The death brings to 12 the number of members of the US military to be killed in action in Afghanistan this year.
The number of dead from a mudslide that buried houses in southwestern Colombia has risen to at least 28, rescue authorities said on Monday.
Eleven more bodies were found during a rescue operation in Rosas, in the department of Cauca, where 17 people were pronounced dead on Sunday when the mudslide occurred, Colombia’s risk and disaster agency (UNGRD) said on its Twitter account.
At least two other people are still unaccounted for and hopes of finding them alive are waning, a UNGRD source told AFP.
A baby trapped under rubble after flash flooding destroyed his home in Indonesia has been reunited with his father after the disaster killed the rest of their family, officials said Monday, as the death toll hit 77.
The five-month-old was plucked Sunday from debris inside a house where his mother and siblings were found dead in the hard-hit northeastern town of Sentani.
The tot has since been returned to his surviving father.
“We took the baby to the hospital and had him treated,” Papua military spokesman Muhammad Aidi told AFP.
“He was in stable condition and has been released. The father was distressed but happy to be reunited with his baby.”
The news came as Indonesia’s disaster agency raised the official death toll from 58, with more than three dozen people still missing.
Scores have been injured in the disaster, triggered by torrential rain and landslides on Saturday.
“The death toll could still go up with 43 people unaccounted for,” said national disaster agency spokesman Sutopo Purwo Nugroho.
Rescuers battled mud, rocks and fallen trees in the hunt for survivors, as medical personnel treated the wounded in makeshift tents.
The military said 5,700 people have been evacuated from the hard-hit area.
“We have over 1,000 personnel searching for more victims,” Aidi said.
Indonesia has issued a 14-day state of emergency in response to the floods.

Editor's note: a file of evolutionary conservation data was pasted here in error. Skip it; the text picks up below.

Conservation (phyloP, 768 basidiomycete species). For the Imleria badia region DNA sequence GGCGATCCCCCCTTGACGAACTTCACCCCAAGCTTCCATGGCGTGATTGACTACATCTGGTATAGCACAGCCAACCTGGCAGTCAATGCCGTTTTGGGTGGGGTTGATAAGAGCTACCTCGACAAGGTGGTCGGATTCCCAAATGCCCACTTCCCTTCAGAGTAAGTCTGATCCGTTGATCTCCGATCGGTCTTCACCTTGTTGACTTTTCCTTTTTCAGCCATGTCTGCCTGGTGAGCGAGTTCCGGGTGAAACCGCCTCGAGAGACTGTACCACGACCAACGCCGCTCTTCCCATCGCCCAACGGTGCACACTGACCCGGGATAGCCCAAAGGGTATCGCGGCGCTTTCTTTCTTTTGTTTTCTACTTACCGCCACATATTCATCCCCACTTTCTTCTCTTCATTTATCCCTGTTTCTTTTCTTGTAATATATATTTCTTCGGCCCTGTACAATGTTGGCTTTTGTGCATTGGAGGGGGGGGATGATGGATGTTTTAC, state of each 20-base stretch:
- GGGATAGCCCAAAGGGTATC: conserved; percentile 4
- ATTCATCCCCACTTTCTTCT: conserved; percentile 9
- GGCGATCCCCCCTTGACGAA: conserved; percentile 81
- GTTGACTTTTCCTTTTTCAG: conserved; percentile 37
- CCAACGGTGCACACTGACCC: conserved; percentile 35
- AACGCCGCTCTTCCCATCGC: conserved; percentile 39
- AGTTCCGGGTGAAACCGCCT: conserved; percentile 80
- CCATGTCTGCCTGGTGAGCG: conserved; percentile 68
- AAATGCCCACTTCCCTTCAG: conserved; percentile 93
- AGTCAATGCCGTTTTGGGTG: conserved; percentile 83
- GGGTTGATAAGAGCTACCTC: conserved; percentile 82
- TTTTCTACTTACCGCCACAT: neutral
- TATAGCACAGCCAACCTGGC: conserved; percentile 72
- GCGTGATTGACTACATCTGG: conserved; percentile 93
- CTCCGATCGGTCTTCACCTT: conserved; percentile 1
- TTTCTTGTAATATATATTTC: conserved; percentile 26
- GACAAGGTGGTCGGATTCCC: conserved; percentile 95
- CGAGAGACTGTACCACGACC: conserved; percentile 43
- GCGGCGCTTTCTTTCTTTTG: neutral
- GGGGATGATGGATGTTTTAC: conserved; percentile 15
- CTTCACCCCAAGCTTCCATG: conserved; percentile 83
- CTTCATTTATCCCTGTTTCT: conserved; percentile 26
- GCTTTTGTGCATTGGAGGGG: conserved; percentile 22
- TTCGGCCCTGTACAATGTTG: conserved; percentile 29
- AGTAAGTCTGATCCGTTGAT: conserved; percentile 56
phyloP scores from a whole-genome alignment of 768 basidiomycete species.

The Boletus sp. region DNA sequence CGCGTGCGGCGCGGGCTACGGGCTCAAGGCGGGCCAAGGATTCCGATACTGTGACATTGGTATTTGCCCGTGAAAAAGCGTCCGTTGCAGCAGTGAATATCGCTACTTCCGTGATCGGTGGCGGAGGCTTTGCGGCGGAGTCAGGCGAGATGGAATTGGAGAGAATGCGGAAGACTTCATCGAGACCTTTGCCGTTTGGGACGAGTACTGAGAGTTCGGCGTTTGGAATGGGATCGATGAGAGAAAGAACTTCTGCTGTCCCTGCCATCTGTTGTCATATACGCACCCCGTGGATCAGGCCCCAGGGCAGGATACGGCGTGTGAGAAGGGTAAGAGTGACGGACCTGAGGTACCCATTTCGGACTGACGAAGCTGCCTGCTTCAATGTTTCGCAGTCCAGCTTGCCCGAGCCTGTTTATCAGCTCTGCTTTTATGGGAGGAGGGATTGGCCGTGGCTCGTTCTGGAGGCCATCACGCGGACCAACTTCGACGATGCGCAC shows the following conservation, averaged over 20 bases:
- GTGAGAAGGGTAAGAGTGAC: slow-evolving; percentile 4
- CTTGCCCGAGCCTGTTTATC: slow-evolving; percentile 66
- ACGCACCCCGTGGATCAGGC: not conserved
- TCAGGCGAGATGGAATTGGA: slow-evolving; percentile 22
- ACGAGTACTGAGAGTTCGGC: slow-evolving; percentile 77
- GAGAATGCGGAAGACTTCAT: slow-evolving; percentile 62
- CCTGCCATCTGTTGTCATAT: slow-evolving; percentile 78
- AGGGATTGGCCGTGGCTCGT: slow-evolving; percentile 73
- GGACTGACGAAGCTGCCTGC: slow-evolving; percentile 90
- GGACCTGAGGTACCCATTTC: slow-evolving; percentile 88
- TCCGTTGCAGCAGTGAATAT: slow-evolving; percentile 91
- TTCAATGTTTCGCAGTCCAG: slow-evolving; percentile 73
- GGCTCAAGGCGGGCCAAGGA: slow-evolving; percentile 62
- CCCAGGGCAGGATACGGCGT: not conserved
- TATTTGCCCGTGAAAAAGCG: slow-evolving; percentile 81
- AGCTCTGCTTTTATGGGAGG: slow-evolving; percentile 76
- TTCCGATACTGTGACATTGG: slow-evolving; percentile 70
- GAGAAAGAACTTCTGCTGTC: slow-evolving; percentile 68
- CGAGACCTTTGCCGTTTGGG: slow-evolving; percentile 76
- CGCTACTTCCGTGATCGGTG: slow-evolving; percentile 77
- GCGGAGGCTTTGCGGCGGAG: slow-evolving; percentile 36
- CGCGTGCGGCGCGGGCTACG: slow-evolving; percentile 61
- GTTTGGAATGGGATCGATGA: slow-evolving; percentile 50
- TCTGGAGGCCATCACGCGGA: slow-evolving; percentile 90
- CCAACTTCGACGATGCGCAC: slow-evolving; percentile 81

Papua shares a border with independent Papua New Guinea on an island just north of Australia.
Flooding is common in Indonesia, especially during the rainy season which runs from October to April.
In January, floods and landslides killed at least 70 people on Sulawesi island, while earlier this month hundreds in West Java province were forced to evacuate when torrential rains triggered severe flooding.
Meanwhile, three people were killed — including two Malaysian tourists — and some 182 were injured after an earthquake Sunday triggered a landslide on the Indonesian tourist island of Lombok, next to Bali.
The 5.5-magnitude quake is thought to have caused the landslide at the Tiu Kelep waterfall in the north of the island.
Lombok was rocked by several earthquakes last summer, killing more than 500 people and leaving over 150,000 homeless.
Last September, the country was hit by an earthquake and tsunami in Palu on Sulawesi island which killed around 2,200 people.
The Southeast Asian archipelago of some 17,000 islands is one of the most disaster-prone nations on Earth, straddling the Pacific Ring of Fire, where tectonic plates collide. Earthquakes and volcanic eruptions are common.
At least 22 people died from a storm that swept through the central Philippine islands at the weekend, authorities said Sunday, with rescue operations underway in flood-inundated communities.
The death toll rose from four a day after the storm brought heavy rain to the Bicol and Eastern Visayas regions, causing massive flooding and landslides, the government’s office of civil defence said.
Many of the deaths were due to landslides and drowning, it added, saying floods had yet to recede even as the weather disturbance known locally as “Usman” weakened into a low-pressure area.
“Most of the (affected) areas are underwater. We are sending troops and rubber boats to rescue families. In some areas the floods have reached the roofs of homes,” Claudio Yucot, head of the Bicol region’s office of civil defence, told AFP.
At least 16 people died in Bicol while six others were killed in Eastern Visayas, civil defence officials said.
More than 22,000 people fled their homes ahead of the storm, which destroyed rice and corn crops and left some roads and bridges inaccessible, according to regional disaster officials.
Government forecasters said Sunday that heavy rain would continue over the next 24 hours in the northern Philippines.
An average of 20 typhoons and storms lash the Philippines each year, killing hundreds of people and leaving millions in near-perpetual poverty.
The most powerful was Super Typhoon Haiyan which left more than 7,360 people dead or missing across the central Philippines in 2013.